Associate Professor and International Affairs Program Director
Jessica A.J. Rich is Associate Professor in the Department of Political Science and Co-Director of the Marquette Democracy Project. Her research and teaching focus on social movements, NGOs, social-welfare policy (with an emphasis on health policy), and state capacity. Regionally, she specializes in Latin America, with a focus on Brazil. Prof. Rich earned her Ph.D. and M.A. degrees from the University of California, and she has held postdoctoral fellowships at Tulane University, in the Center for Inter-American Policy and Research, and at the London School of Economics and Political Science.
Prof. Rich's publications include articles on social movements, state-society relations, HIV/AIDS policy, participatory governance, and federalism. Her recently published book, State-Sponsored Activism: Bureaucrats and Social Movements in Democratic Brazil (Cambridge University Press 2019), explores how activist organizations maintain policy influence over time. Based on an ethnographic study of Brazil’s AIDS movement, it presents an innovative model of collaboration between state and society—civic corporatism—that allows advocacy groups to maintain relative political autonomy despite deep ties to government bureaucrats.
Ph.D. University of California at Berkeley, 2012
- POSC 2401 Comparative Politics | Syllabus
- POSC 4541 Latin American Politics | Syllabus
- POSC 3101 The Politics of NGOs | Syllabus
- POSC 6401 Research Seminar in Comparative Politics
- INIA 4997 Senior Capstone Seminar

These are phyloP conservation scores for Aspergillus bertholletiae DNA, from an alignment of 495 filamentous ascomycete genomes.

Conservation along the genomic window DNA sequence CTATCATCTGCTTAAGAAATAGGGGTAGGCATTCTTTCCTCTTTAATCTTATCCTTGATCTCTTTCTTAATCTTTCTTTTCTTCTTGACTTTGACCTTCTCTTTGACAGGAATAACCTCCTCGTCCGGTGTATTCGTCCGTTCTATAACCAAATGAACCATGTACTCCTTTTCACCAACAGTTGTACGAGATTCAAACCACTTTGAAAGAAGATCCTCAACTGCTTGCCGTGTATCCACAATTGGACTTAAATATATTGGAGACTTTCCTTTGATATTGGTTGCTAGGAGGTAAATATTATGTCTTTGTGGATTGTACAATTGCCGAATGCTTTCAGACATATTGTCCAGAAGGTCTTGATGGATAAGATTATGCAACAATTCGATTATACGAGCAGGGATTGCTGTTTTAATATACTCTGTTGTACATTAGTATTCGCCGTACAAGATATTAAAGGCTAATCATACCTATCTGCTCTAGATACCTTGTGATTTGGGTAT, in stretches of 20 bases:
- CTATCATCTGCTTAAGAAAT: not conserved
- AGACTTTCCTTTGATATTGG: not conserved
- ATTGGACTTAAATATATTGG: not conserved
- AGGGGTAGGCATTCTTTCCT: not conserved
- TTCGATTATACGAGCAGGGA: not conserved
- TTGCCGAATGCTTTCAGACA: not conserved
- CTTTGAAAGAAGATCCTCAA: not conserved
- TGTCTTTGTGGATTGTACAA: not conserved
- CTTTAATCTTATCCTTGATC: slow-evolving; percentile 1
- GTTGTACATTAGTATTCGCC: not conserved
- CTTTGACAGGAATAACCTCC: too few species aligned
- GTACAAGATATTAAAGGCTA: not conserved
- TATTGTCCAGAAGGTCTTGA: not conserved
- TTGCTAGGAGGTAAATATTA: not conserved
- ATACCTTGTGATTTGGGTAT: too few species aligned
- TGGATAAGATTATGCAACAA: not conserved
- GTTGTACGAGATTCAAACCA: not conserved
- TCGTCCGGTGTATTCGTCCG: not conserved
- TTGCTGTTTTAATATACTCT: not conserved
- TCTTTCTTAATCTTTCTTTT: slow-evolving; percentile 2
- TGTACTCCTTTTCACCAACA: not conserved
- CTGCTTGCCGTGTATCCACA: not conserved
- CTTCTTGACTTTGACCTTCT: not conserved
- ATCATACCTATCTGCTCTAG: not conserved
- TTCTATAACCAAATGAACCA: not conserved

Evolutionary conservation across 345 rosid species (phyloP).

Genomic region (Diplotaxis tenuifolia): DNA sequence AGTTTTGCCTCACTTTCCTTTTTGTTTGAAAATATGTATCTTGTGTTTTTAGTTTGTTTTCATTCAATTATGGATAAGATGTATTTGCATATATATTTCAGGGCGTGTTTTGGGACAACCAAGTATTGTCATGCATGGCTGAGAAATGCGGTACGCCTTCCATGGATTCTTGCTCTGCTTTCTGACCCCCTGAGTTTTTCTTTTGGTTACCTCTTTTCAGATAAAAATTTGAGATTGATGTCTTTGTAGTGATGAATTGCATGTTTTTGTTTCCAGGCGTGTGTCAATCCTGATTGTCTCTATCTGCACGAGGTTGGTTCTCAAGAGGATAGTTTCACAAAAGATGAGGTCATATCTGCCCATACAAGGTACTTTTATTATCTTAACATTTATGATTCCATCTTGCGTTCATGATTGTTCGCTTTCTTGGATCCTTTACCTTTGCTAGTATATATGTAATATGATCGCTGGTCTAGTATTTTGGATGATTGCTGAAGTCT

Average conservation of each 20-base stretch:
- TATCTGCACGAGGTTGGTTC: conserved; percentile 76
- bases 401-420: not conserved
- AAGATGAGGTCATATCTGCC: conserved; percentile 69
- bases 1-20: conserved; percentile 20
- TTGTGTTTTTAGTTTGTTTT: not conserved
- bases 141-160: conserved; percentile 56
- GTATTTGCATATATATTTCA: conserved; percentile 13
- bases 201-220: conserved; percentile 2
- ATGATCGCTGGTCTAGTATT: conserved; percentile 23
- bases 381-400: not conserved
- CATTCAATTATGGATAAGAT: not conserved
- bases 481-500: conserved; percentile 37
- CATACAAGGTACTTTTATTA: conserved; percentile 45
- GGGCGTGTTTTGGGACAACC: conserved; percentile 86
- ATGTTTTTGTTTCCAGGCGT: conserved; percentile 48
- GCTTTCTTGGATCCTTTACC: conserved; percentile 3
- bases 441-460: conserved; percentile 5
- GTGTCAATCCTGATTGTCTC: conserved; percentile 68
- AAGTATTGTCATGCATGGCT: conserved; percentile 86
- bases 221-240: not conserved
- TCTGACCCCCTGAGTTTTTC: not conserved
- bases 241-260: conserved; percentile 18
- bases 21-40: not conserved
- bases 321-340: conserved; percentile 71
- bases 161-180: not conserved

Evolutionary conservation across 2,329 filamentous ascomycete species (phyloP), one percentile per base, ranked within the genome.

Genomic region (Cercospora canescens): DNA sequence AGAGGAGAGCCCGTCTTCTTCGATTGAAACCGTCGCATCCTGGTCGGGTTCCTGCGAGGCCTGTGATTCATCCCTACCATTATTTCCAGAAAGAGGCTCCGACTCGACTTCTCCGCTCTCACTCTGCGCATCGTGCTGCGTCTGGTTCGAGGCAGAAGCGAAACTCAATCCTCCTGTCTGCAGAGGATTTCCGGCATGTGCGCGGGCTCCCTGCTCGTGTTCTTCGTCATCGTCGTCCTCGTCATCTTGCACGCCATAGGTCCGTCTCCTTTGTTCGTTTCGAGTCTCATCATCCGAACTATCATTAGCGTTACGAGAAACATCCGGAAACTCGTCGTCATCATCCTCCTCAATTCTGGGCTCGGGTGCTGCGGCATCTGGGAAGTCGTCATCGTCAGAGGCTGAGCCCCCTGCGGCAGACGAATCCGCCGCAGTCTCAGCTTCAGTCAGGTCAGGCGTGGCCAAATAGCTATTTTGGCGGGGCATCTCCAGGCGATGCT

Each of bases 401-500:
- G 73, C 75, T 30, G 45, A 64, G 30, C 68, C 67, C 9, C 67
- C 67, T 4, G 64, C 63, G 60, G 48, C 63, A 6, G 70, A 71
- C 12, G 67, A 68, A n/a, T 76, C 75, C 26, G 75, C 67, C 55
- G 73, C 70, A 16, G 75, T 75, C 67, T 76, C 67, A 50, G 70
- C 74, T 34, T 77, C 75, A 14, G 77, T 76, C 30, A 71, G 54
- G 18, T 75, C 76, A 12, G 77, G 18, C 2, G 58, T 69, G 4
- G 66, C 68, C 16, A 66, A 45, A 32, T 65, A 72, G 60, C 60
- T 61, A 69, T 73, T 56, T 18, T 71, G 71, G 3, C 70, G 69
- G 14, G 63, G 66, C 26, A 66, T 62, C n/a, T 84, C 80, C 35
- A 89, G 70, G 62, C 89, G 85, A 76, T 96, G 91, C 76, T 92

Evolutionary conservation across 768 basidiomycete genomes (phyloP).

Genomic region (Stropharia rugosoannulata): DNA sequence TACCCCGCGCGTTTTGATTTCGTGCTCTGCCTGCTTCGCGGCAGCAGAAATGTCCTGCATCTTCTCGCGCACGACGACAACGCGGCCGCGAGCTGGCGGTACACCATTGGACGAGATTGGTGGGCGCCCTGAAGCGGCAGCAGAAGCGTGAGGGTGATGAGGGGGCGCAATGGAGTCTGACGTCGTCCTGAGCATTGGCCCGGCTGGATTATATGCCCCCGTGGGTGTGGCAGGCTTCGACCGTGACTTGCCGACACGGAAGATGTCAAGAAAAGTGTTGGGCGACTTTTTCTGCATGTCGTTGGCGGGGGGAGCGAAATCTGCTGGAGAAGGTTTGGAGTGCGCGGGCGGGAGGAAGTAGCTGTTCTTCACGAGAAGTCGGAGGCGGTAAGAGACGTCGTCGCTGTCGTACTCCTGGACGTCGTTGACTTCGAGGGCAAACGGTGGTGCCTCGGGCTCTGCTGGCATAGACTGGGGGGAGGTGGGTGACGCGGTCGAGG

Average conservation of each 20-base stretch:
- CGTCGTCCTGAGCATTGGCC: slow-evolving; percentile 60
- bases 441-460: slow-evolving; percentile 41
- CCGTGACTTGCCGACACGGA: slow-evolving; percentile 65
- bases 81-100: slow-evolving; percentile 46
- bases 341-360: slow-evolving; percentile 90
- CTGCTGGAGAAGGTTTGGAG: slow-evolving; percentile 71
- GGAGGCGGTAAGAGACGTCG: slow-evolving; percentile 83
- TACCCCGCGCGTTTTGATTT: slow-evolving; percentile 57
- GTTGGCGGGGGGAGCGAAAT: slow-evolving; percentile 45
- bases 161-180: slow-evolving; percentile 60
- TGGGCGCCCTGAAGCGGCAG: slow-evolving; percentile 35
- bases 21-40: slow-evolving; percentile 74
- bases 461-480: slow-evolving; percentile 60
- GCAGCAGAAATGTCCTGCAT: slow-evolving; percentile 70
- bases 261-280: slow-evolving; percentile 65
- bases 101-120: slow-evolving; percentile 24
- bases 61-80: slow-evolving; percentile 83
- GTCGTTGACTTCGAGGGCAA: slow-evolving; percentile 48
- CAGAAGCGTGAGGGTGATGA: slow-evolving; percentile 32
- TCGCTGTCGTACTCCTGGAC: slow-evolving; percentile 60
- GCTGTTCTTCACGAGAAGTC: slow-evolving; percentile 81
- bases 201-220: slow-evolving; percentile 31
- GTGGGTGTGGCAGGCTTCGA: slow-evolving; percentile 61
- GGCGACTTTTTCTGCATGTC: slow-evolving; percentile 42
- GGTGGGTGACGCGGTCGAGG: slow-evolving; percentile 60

Journal Special Issues
- “The Policy Consequences of Social Movements.” Special issue of World Development. (Co-editor and co-author of lead article, with Santiago Anria and Candelaria Garay). Accepted for publication.
- “State Transformation and Participatory Politics in Latin America.” Special issue of Latin American Politics and Society 61(2) (Spring 2019). Co-edited with Lindsay Mayka and Alfred Montero.
“Outsourcing Bureaucracy to Evade Accountability: How Public Servants Build Shadow State Capacity.” Forthcoming at The American Political Science Review.
- “Who Counts Where? Federalism and the Politics of Covid-19 Surveillance” (with Philip Rocco, Daniel Béland, Scott Greer, Kasia Klasa, and Ken Dubin). The Journal for Health Policy, Politics, and Law 46 (4, 2021): 959–987. https://doi.org/10.1215/03616878-9349114
- “Organizing 21st-Century Activism: From Structure to Strategy in Latin American Social Movements.” Latin American Research Review 55(3) (2020).
- “Making National Participatory Institutions Work: Bureaucrats, Activists, and AIDS Policy in Brazil”," Latin American Politics and Society 61 (2, 2019).
- "The Politics of Participation: New Actors and Institutions in Latin America,” (with Lindsay Mayka and Alfred Montero), Latin American Politics and Society 61 (2, 2019).
- “Participatory Policymaking in Democratic Brazil: Reinventing Corporatism?” (with Lindsay Mayka). 2021. In The Inclusionary Turn in Contemporary Latin America, Diana Kapiszewski, Steven Levitsky, and Deborah Yashar. New York; Cambridge: Cambridge University Press.
- “Teaching Methods in the Context of a Writing Intensive Course.” 2021. In Pedagogy through the Research Process, eds. Julia Hellwegge, Eric Leopp, and Daniel Mallinson. London: Palgrave Macmillan.
- “A burocracia de baixo para cima.” 2016. In Estado, Burocracia e Controle Democrático, edited by Carlos Santana. São Paulo: editora Sesi.
- “Association” and “HIV/AIDS”. Entries in Encyclopedia of Governance. Thousand Oaks, CA: Sage Publications, 2007.
- Review of The AIDS Pandemic in Latin America, Shawn Smallman (UNC Chapel Hill, 2007). Latin American Politics and Society 50: 4 (Winter 2008).
Marquette Democracy Project
- The link to the Marquette Democracy Project can be found here.